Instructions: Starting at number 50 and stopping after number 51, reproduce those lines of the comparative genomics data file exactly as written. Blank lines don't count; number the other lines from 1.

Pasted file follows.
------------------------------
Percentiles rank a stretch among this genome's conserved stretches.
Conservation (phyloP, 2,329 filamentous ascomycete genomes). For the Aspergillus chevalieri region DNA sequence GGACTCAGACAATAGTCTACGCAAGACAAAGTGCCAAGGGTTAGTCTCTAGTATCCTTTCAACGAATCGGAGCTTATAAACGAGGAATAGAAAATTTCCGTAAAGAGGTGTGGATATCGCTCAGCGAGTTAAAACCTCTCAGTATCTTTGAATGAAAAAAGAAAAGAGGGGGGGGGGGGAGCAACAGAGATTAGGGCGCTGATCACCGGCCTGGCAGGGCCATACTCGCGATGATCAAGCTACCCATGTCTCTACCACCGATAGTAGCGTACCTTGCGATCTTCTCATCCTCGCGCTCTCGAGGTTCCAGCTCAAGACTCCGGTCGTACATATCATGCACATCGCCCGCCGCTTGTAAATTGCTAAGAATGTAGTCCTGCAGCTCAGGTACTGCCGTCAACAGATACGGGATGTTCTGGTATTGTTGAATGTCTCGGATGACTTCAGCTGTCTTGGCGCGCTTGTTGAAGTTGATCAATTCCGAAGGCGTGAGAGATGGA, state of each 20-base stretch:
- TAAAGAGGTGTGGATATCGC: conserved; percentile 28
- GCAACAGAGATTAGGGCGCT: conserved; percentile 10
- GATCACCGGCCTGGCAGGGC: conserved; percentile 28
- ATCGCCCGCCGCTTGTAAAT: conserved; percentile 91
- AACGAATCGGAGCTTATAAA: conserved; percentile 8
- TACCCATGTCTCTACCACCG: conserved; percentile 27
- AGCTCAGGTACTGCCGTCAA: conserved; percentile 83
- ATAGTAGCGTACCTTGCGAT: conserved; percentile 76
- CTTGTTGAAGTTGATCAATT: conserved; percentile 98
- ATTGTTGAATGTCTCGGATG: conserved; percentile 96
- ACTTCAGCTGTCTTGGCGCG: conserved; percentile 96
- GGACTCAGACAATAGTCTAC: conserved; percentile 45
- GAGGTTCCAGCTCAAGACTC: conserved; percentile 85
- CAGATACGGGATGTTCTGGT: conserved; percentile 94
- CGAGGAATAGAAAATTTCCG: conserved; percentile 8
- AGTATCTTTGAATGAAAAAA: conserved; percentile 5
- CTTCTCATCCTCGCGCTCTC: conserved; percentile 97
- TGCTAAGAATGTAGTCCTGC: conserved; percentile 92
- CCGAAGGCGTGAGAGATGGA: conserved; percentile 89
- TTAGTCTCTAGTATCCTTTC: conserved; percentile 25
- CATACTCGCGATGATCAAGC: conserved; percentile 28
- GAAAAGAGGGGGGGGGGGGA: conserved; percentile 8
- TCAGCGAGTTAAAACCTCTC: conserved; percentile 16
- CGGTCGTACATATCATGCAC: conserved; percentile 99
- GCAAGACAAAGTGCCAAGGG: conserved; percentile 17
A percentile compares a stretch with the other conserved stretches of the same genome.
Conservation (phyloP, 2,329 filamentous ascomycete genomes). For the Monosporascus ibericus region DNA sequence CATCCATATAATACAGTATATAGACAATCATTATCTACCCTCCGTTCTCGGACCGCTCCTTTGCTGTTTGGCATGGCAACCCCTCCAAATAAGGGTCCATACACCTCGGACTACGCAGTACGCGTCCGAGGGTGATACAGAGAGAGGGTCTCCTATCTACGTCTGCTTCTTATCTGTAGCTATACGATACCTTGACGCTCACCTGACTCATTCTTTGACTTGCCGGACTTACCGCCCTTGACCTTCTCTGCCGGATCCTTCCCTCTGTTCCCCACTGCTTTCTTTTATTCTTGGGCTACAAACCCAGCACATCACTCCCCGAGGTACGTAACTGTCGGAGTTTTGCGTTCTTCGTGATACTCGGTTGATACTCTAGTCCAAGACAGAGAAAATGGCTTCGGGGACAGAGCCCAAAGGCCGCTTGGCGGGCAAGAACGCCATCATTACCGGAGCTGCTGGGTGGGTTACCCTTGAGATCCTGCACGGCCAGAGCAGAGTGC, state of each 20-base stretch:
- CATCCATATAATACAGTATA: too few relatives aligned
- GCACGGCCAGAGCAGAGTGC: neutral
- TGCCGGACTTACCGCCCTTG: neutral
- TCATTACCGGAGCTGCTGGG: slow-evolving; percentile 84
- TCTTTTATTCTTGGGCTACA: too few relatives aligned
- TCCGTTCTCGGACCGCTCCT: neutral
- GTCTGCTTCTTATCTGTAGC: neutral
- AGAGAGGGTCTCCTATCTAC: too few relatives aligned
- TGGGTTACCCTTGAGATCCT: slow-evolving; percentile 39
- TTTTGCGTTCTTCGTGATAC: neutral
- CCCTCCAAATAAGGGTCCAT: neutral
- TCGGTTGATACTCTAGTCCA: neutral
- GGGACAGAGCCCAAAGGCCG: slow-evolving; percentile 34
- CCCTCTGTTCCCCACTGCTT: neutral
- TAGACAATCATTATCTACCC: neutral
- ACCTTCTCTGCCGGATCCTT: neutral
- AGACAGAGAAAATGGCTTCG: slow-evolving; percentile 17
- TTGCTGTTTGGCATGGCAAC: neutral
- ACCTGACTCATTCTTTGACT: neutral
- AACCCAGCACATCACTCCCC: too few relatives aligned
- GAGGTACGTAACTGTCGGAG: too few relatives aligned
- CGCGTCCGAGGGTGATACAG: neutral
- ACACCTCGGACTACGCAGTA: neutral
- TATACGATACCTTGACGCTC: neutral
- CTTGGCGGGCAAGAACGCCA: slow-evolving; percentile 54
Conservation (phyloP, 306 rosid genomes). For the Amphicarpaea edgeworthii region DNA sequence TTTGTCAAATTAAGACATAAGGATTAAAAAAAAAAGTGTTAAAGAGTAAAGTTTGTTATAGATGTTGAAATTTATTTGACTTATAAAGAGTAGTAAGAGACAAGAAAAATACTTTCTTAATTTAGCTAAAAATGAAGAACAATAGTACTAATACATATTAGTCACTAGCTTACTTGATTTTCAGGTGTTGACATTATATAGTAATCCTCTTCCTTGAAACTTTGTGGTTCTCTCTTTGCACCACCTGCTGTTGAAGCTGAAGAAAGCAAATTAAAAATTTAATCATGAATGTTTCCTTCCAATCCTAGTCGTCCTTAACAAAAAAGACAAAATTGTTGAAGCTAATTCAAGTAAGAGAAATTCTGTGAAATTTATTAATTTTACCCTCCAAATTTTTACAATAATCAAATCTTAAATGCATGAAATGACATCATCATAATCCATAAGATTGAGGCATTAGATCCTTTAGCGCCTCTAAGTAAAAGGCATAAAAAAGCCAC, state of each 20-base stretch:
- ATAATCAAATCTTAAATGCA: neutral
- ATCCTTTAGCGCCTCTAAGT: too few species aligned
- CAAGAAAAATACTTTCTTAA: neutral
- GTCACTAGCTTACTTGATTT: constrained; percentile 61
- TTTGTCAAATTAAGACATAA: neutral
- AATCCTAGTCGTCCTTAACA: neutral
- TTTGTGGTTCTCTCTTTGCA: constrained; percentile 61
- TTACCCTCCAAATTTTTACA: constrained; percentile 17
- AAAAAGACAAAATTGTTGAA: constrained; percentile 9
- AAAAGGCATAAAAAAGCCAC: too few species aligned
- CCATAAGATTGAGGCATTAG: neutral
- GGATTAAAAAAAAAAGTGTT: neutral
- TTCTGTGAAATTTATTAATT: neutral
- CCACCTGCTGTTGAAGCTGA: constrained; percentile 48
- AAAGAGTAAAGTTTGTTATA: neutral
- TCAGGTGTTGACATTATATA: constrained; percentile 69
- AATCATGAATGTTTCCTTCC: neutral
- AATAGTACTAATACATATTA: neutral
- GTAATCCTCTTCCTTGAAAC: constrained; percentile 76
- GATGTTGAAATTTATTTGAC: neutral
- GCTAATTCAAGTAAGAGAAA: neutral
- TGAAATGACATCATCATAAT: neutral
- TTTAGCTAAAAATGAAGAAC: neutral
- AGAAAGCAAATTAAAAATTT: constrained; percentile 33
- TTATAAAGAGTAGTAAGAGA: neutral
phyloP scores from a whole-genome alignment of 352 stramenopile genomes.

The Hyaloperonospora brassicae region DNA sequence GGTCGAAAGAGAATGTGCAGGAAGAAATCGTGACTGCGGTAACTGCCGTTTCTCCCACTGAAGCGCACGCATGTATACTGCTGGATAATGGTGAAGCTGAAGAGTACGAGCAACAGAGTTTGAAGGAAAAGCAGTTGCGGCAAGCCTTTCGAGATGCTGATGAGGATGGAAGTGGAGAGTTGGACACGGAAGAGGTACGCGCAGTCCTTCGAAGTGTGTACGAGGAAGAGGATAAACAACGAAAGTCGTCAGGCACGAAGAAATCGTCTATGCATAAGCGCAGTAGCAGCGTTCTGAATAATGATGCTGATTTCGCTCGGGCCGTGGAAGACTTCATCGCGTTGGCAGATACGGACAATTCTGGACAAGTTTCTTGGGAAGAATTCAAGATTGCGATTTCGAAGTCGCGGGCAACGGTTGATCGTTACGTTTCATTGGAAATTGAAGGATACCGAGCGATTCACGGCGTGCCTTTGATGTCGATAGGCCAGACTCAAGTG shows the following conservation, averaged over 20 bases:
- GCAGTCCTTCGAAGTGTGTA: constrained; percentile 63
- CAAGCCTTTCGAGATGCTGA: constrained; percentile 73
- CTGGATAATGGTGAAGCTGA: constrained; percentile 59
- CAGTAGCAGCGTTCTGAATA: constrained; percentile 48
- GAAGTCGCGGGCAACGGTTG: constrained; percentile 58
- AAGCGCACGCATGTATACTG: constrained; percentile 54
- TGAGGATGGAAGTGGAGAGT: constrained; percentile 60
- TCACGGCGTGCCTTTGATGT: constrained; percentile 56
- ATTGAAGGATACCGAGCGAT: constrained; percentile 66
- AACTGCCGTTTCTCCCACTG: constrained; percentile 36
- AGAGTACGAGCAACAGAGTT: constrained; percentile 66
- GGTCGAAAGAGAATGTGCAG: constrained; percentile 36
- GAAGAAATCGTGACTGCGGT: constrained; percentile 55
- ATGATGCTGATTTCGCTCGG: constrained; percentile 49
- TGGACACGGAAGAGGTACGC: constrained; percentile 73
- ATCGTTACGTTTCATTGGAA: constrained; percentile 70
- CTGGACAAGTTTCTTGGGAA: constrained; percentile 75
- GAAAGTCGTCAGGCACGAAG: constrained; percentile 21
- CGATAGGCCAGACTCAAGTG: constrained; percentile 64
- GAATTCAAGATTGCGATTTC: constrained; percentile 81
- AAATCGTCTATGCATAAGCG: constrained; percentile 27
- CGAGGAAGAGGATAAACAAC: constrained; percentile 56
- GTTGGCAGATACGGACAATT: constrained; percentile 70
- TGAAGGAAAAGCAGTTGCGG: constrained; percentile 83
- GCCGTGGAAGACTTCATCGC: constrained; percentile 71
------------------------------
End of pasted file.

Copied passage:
- GAGGTACGTAACTGTCGGAG: too few relatives aligned
- CGCGTCCGAGGGTGATACAG: neutral